Secrecy breeds distrust
Published 8:00 am Saturday, January 17, 2009
The most refreshing change in Franklin city government over the past six months has been the City Council’s emphasis on openness, transparency and accessibility.
That collective spirit has begun to restore the broken trust between citizens and City Hall that manifest itself in the May election, when two newcomers running on a platform of greater citizen involvement scored runaway victories.
The City Council’s challenge now is to demonstrate that openness is an ongoing commitment, not an election-year show.
A couple of current hot potatoes in city government — a botched school board appointment and the retroactive billing of electricity customers because of a city employee’s clerical mistake — illustrate how easy it is to revert to old habits and retreat to secrecy when the political environment heats up.
Unfortunately, Virginia’s Freedom of Information Act is vague enough to give elected officials cover when they find the spotlight of public scrutiny uncomfortable. A creative mind can take the list of exceptions to the open-meetings law and justify doing just about anything behind closed doors.
City Attorney Taylor Williams, to his credit, is a stickler about steering the council clear of obvious violations of the law. With the job of determining whether council members have the right to go into closed session in Williams’ capable hands, it’s important to note that the council alone must decide whether excluding the citizenry from deliberations is the right decision and whether the council will erode the public trust by choosing secrecy. The latter is the job of elected leadership, not an attorney. Under no circumstance does the FOI law require a closed-door meeting. The law simply says a board “may” meet in secret under certain circumstances.
On the aforementioned controversies, the council blew it Monday night by choosing secrecy over openness.
In the case of the electricity back-billing, the City Council has made a mountain out of a molehill by hiding behind its staff and failing to either (a) engage the affected customers who have requested dialog with their elected leadership or (b) take ownership of the decision, in a troubled economy, to collect 2½-year-old electricity charges from 55 churches and businesses, including this newspaper, that were unknowingly underbilled at the time of usage.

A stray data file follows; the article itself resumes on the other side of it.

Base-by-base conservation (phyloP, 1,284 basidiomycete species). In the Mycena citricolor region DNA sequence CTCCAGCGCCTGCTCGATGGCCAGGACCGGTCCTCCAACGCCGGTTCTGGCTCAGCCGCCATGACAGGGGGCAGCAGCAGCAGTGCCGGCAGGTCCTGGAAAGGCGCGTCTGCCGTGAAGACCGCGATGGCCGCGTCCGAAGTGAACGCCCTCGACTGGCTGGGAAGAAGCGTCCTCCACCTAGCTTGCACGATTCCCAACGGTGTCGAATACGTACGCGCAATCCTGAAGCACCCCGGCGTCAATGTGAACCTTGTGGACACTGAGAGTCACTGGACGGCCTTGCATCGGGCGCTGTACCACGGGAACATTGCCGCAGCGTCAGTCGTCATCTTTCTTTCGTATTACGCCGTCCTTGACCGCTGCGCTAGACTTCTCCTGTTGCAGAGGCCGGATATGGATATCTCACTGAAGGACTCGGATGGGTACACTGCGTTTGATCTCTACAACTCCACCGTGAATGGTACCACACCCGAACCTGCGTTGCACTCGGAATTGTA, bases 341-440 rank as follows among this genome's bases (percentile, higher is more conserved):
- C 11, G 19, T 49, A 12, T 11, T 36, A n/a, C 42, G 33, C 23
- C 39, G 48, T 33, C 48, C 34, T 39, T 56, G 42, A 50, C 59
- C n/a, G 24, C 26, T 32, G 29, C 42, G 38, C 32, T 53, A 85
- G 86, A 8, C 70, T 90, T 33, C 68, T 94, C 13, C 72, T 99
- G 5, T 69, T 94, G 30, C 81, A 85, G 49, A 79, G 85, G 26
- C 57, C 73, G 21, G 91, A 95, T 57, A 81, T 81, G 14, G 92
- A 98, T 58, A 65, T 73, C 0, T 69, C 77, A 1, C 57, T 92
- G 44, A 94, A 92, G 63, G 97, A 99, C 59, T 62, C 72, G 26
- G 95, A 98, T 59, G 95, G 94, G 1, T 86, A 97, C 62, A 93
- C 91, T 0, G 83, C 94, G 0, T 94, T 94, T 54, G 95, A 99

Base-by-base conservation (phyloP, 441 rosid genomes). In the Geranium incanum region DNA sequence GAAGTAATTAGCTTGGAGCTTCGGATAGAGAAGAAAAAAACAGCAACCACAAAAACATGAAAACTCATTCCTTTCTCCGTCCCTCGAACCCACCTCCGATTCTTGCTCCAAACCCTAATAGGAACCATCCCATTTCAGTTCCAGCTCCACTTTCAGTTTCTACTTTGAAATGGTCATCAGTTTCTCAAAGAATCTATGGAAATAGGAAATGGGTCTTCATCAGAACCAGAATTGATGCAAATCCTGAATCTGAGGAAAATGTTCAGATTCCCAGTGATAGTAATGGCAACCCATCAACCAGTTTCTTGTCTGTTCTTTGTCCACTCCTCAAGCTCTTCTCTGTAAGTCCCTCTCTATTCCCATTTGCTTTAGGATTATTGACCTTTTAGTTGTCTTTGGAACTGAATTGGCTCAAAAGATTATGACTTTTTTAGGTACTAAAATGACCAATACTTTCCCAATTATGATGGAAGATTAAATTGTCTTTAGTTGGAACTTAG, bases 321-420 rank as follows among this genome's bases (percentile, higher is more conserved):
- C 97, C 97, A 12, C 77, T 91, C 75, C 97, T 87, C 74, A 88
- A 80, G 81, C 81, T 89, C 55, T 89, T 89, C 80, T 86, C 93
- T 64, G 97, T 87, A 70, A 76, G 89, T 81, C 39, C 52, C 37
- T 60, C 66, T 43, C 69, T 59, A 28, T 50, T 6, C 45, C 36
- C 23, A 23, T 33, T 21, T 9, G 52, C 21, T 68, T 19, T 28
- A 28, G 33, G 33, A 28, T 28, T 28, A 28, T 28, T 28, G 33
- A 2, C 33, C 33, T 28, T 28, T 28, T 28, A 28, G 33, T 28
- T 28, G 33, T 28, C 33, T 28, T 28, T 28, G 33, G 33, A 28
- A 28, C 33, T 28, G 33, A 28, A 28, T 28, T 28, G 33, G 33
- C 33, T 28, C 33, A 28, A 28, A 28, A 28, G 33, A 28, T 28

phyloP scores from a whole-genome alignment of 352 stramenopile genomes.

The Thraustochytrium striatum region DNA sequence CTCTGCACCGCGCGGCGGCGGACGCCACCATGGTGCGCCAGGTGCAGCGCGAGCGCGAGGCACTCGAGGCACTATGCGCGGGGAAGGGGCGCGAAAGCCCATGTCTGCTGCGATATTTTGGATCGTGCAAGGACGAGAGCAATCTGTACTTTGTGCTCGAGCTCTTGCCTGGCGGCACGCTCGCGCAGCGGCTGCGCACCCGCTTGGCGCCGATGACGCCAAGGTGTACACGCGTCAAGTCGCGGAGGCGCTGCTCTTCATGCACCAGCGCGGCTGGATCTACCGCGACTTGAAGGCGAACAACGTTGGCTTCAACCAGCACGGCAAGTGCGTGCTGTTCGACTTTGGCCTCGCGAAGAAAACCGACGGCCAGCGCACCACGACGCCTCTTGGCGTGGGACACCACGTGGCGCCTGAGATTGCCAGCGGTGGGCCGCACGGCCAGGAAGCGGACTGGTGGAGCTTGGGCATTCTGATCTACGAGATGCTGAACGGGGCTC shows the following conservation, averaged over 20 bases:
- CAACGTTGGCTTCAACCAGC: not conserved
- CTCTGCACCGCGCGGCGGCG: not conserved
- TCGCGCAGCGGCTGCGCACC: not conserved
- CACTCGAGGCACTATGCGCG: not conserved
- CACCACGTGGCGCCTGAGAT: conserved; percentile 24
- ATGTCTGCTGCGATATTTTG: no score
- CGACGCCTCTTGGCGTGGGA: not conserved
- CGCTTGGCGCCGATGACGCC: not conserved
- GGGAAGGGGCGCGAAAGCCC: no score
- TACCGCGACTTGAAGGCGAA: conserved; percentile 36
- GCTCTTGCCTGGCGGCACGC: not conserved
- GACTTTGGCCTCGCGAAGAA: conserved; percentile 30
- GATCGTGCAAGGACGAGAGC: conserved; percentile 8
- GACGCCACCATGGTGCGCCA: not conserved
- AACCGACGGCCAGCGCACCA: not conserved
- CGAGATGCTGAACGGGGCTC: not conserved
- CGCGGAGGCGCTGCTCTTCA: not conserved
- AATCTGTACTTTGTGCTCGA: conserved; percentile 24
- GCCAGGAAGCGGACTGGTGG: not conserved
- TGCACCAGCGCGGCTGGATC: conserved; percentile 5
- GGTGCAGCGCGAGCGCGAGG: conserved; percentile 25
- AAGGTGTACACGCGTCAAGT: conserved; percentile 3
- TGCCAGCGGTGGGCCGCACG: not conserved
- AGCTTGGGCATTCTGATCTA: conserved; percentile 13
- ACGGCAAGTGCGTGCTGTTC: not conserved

Councilman Mark Fetherolf navely proclaimed after Monday night’s closed-door discussion of the matter that the council had “put some finality” to the issue. How?
To the contrary, the council ratcheted up the controversy another notch by running for cover on straightforward questions like: How does the city plan to spend this unbudgeted windfall? Why not donate the money back to the affected churches so they can minister to the needy in a time of soaring joblessness in Franklin? What’s being done to prevent future billing errors? Those are questions to be answered by elected leaders, not staff.
On its agenda, the City Council cited “consultation with the City Attorney regarding specific legal matters requiring the provision of legal advice” as its justification for excluding the taxpayers from the electricity discussion.
For the record, it’s the city and the city alone that has chosen to make the electricity back-billing a “legal matter.” I’ve attended two meetings of affected customers and have yet to hear anyone say they plan to sue the city. A legal fight almost certainly would cost the customers more than the amount of the back bills. Rather, we talked at length about ways to engage the city in dialog about a political solution that would be win-win for the city and for Franklin Power & Light customers. We continue to seek that solution, even as the City Council, collectively if not individually, hides from us.
The council committed another major gaffe Monday night by hashing out behind closed doors the procedure it will use to fill a critically important vacancy on the school board. In open session, the city attorney presented the council with three procedural options, but the council retreated to secrecy to discuss which option to use. Why?
The council can make up for that mistake, rededicate itself to the principles of openness and do the city schools and the citizenry a huge favor by interviewing nominees for the school board in open session. The city’s schools are at a critical crossroads. Any interested citizen should be able to hear what qualifications a candidate possesses for school board service, the candidate’s philosophy on public education, and his or her plans to make the schools better.
On narrow topics — such as allegations of past misconduct — that might be harmful to a candidate’s reputation, the council can exercise its right to enter closed session. But let the sun shine on the rest of the interview.
City government has made some big strides toward openness and accountability since last summer. Now it must avoid the proverbial three steps back.